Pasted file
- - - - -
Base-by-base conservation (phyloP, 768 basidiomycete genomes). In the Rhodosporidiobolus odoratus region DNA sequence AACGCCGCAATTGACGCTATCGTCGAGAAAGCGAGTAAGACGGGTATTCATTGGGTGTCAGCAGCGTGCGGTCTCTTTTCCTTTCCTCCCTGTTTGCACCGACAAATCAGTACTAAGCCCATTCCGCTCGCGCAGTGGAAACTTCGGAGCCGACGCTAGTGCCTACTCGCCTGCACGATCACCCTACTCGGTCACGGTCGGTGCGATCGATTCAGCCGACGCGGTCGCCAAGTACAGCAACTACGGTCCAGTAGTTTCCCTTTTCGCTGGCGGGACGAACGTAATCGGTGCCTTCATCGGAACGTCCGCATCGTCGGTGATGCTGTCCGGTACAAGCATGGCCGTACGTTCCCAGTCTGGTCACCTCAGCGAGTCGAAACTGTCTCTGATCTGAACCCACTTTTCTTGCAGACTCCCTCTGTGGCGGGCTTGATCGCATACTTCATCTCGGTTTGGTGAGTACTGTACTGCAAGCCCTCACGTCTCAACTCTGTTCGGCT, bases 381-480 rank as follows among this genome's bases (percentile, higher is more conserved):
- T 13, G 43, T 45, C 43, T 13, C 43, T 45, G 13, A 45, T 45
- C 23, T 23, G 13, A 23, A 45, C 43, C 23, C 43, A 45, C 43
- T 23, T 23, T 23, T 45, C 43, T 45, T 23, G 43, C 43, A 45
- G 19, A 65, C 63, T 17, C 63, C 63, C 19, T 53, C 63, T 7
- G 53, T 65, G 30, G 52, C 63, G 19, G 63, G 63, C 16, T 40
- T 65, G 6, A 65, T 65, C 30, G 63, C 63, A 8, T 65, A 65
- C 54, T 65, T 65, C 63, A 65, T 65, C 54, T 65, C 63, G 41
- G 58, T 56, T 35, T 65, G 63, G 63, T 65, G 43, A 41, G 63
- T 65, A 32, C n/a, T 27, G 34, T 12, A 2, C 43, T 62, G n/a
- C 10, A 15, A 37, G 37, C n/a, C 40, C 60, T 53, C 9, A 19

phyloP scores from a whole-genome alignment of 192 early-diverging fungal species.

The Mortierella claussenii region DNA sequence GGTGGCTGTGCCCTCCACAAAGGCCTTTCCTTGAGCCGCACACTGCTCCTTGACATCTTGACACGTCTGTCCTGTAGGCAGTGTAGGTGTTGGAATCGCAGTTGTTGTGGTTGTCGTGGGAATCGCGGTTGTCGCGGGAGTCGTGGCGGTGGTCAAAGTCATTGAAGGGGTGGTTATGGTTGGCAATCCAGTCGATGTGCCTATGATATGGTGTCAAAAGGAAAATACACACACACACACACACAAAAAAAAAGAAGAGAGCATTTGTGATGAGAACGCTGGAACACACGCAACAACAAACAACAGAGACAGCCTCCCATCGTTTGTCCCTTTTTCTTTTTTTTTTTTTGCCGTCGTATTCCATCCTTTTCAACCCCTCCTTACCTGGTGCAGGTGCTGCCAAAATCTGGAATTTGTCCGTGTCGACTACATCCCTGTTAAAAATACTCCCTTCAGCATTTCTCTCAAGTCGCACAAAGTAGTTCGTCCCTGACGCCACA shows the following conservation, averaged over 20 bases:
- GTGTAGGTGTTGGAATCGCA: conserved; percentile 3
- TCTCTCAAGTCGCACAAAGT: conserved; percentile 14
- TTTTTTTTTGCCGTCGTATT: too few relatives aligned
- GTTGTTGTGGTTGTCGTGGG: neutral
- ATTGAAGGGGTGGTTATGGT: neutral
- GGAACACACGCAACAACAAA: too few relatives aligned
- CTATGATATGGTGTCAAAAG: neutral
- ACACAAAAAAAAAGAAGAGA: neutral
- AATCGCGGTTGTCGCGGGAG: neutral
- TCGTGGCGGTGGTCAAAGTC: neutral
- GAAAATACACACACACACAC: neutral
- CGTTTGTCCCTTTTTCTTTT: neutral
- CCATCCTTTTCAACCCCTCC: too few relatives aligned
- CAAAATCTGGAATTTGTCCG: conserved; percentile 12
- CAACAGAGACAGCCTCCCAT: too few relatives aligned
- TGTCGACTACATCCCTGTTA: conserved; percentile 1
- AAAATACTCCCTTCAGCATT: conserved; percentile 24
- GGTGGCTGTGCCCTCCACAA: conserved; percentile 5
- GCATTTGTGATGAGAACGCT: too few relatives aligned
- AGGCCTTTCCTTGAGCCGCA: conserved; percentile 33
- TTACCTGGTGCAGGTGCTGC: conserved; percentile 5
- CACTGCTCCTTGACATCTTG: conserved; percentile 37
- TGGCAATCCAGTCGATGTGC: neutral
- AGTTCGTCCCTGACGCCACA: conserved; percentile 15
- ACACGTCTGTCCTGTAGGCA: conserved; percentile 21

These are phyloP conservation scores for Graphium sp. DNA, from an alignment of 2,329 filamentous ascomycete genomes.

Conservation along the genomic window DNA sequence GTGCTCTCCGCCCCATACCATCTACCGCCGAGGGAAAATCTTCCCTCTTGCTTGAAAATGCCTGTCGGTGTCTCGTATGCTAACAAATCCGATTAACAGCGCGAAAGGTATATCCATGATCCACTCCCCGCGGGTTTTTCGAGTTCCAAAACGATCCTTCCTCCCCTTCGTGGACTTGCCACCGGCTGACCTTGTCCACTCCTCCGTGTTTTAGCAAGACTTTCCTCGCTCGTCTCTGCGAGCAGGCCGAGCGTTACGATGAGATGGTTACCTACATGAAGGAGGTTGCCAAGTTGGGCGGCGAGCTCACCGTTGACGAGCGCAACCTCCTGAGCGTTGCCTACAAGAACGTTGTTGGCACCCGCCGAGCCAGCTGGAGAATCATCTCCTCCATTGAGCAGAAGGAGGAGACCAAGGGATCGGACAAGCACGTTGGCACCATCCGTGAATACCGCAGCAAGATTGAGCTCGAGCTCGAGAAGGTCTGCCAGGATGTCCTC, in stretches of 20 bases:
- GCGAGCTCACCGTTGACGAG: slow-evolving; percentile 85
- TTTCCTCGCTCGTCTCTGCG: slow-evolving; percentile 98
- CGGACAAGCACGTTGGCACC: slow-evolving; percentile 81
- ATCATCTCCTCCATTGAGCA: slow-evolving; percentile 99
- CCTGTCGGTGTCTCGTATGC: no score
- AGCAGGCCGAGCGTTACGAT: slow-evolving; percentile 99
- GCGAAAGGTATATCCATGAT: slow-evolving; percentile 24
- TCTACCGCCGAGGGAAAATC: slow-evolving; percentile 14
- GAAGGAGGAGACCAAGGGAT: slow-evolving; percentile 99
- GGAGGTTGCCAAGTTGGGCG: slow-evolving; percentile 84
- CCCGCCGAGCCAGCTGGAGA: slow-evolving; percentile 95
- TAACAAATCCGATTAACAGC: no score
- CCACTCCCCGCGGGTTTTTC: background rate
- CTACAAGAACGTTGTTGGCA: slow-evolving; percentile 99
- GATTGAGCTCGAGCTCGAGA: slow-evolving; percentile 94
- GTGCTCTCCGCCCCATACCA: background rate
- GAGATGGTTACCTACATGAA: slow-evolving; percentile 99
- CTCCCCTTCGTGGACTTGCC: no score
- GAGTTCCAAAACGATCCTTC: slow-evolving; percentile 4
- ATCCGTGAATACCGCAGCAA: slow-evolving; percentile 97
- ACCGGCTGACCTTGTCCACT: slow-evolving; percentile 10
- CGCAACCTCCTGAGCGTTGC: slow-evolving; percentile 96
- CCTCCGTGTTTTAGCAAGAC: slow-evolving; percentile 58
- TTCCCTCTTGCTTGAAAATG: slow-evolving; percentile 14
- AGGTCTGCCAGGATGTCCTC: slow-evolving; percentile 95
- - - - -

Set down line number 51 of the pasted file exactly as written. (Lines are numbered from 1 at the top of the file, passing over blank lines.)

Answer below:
- CCCGCCGAGCCAGCTGGAGA: slow-evolving; percentile 95